Chumros = Kids Off The Derech?
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- This topic has 394 replies, 1 voice, and was last updated 14 years, 5 months ago by tb.
December 10, 2008 6:59 pm at 6:59 pm #1237437tbParticipant
Anytime there is a disagreement as to whether something is a halacha or just a chumra, someone ussually makes a comment to the effect of “well obviously if you are going to be so restrictive and not have a proper balance you are going to have kids going off the derech”
As this point is never the topic at hand it ussually does not get addressed by subsequent comments. So, since it has always annoyed me I will start a new topic for it.
1) The reason kids go off the derech – because they are too smart, too dumb, too sheltered, too exposed, the parents were too permissive, not permisive enough, they come from broken homes, were abused as children….. There is no one reason why kids go off the derech and I don’t believe that there is any data that show that they go off the derech in higher % in the “stricter” circles than in those that are more lax.
2) Someone once told me that the word FRUM is U in the middle. On the right is FR, the fanatically religious. To the left is M, the modern ones. Everyone seems to thinks that their balance is the perfect one and everyone else is being either stupidly permisive or narrowmindedly controlling.
3) What constitutes restrictive? To a non frum person, someone who is MO is leading a “restrictive” lifestyle. And to the MO, the yeshevish lifestyle is, and to the yeshivish the chasidish lifestyle can be viewed that way. And to the kids in the system? Feeling restricted is an attitude. If a chumra is given over as a restriction it will be felt like one. However if it is given over as an opportunity and practiced with a joy and a feeling of specialness, of trying to strive for greater and better things than it will (most often) be taken as such.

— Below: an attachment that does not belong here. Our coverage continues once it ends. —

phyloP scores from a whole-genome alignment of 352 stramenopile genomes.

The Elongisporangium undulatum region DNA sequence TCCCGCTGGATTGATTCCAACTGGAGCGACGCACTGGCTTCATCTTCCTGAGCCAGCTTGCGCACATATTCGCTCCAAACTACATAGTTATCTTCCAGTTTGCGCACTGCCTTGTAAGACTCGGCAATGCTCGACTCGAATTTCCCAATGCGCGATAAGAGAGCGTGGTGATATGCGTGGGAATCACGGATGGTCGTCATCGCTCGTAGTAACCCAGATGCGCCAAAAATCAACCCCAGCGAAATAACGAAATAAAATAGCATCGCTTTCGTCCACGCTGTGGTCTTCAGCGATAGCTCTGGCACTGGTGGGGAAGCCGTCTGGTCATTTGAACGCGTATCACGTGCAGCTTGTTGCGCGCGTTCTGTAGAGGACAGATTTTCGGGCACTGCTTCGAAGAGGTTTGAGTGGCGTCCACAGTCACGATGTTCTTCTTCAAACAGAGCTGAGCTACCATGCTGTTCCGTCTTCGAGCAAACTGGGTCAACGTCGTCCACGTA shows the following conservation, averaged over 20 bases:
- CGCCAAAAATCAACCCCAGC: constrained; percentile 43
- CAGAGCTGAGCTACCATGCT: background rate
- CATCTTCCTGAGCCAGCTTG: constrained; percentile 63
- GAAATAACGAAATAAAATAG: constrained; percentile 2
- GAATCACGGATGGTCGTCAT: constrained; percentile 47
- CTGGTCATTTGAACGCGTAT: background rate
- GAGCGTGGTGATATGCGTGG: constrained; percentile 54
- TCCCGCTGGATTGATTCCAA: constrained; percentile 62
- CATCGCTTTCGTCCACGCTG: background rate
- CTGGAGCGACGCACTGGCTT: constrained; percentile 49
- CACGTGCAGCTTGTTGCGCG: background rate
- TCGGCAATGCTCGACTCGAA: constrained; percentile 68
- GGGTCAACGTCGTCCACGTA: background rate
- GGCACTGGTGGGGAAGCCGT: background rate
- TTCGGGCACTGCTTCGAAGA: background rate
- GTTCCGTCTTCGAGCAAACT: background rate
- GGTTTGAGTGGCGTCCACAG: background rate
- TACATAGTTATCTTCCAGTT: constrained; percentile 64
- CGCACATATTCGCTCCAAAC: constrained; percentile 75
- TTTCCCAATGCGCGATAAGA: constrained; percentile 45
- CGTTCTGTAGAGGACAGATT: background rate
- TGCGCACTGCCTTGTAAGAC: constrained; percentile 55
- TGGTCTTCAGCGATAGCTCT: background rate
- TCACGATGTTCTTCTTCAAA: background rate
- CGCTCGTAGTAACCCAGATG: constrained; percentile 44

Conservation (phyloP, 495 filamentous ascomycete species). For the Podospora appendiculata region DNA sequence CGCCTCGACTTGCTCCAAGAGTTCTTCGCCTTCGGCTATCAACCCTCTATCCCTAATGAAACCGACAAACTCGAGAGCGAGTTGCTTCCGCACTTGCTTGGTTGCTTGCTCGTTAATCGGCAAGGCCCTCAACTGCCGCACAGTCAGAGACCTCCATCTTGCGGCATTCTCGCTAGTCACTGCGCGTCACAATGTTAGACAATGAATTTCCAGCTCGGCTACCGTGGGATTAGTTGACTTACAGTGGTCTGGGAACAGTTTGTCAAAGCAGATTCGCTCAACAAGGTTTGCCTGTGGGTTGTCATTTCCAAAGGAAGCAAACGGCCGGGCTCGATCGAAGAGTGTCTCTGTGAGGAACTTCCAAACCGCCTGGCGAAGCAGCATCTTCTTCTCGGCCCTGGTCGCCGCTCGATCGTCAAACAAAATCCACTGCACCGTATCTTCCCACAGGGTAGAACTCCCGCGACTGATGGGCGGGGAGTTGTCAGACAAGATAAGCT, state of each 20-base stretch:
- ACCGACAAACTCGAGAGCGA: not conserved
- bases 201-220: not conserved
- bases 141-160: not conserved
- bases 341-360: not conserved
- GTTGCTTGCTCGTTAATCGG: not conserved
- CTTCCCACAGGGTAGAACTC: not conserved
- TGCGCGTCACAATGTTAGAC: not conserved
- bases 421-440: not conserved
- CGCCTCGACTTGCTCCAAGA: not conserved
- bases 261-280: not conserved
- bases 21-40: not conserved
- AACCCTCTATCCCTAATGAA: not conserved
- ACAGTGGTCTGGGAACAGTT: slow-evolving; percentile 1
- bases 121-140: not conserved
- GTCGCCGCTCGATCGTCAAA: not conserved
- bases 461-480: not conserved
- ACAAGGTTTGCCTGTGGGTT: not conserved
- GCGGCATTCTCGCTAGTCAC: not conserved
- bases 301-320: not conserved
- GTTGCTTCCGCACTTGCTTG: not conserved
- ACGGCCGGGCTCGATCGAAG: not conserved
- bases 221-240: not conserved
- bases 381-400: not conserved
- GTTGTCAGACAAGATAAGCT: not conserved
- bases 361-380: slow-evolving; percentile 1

I am sure most of you know the famous R’ Moshe when he was asked why most of the children of those who came to america and were so moser nefesh for shabbos did not stay frum. He said that the problem was that the fathers came home after loosing their job and sighed Es iz shver tzu zein a yid – it is difficult to be a yid. So instead of the children getting a feeling of how special shabbos was they got the message that yiddishkeit was a burden and threw it off as soon as possible.
It is all a matter of attitude. If you honestly feel the joy you will (in most cases) be able to convey this to your kids when saying no to them and will not in the long run have any adverse affect on their yiddeshkeit.
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